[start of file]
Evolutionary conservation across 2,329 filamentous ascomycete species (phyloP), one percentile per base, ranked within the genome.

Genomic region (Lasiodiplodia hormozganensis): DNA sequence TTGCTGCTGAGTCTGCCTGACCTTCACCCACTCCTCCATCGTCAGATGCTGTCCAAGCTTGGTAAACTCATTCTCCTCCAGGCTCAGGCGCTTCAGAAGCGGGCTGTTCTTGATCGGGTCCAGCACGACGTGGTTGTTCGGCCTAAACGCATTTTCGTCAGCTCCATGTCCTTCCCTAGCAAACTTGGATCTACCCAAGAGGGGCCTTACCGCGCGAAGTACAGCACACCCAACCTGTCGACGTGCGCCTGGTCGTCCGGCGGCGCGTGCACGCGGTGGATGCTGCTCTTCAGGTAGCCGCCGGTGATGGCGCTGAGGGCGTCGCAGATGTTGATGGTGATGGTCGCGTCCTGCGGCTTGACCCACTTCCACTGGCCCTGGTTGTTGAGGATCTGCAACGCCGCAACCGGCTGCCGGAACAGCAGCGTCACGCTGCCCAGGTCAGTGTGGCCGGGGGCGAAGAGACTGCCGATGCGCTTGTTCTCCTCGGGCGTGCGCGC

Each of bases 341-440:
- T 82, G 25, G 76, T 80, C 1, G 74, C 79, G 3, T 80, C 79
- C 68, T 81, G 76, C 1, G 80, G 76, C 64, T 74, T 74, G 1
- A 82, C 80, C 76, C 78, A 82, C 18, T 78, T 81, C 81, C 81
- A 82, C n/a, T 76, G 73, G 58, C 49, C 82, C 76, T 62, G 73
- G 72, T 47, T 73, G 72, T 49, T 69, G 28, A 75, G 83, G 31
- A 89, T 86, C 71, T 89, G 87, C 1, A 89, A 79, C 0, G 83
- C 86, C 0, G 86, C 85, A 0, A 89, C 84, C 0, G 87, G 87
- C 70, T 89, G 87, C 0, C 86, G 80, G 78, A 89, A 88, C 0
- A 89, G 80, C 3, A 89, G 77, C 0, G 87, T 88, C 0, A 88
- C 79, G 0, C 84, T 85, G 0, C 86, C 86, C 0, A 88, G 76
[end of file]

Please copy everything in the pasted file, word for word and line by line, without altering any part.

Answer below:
Evolutionary conservation across 2,329 filamentous ascomycete species (phyloP), one percentile per base, ranked within the genome.

Genomic region (Lasiodiplodia hormozganensis): DNA sequence TTGCTGCTGAGTCTGCCTGACCTTCACCCACTCCTCCATCGTCAGATGCTGTCCAAGCTTGGTAAACTCATTCTCCTCCAGGCTCAGGCGCTTCAGAAGCGGGCTGTTCTTGATCGGGTCCAGCACGACGTGGTTGTTCGGCCTAAACGCATTTTCGTCAGCTCCATGTCCTTCCCTAGCAAACTTGGATCTACCCAAGAGGGGCCTTACCGCGCGAAGTACAGCACACCCAACCTGTCGACGTGCGCCTGGTCGTCCGGCGGCGCGTGCACGCGGTGGATGCTGCTCTTCAGGTAGCCGCCGGTGATGGCGCTGAGGGCGTCGCAGATGTTGATGGTGATGGTCGCGTCCTGCGGCTTGACCCACTTCCACTGGCCCTGGTTGTTGAGGATCTGCAACGCCGCAACCGGCTGCCGGAACAGCAGCGTCACGCTGCCCAGGTCAGTGTGGCCGGGGGCGAAGAGACTGCCGATGCGCTTGTTCTCCTCGGGCGTGCGCGC

Each of bases 341-440:
- T 82, G 25, G 76, T 80, C 1, G 74, C 79, G 3, T 80, C 79
- C 68, T 81, G 76, C 1, G 80, G 76, C 64, T 74, T 74, G 1
- A 82, C 80, C 76, C 78, A 82, C 18, T 78, T 81, C 81, C 81
- A 82, C n/a, T 76, G 73, G 58, C 49, C 82, C 76, T 62, G 73
- G 72, T 47, T 73, G 72, T 49, T 69, G 28, A 75, G 83, G 31
- A 89, T 86, C 71, T 89, G 87, C 1, A 89, A 79, C 0, G 83
- C 86, C 0, G 86, C 85, A 0, A 89, C 84, C 0, G 87, G 87
- C 70, T 89, G 87, C 0, C 86, G 80, G 78, A 89, A 88, C 0
- A 89, G 80, C 3, A 89, G 77, C 0, G 87, T 88, C 0, A 88
- C 79, G 0, C 84, T 85, G 0, C 86, C 86, C 0, A 88, G 76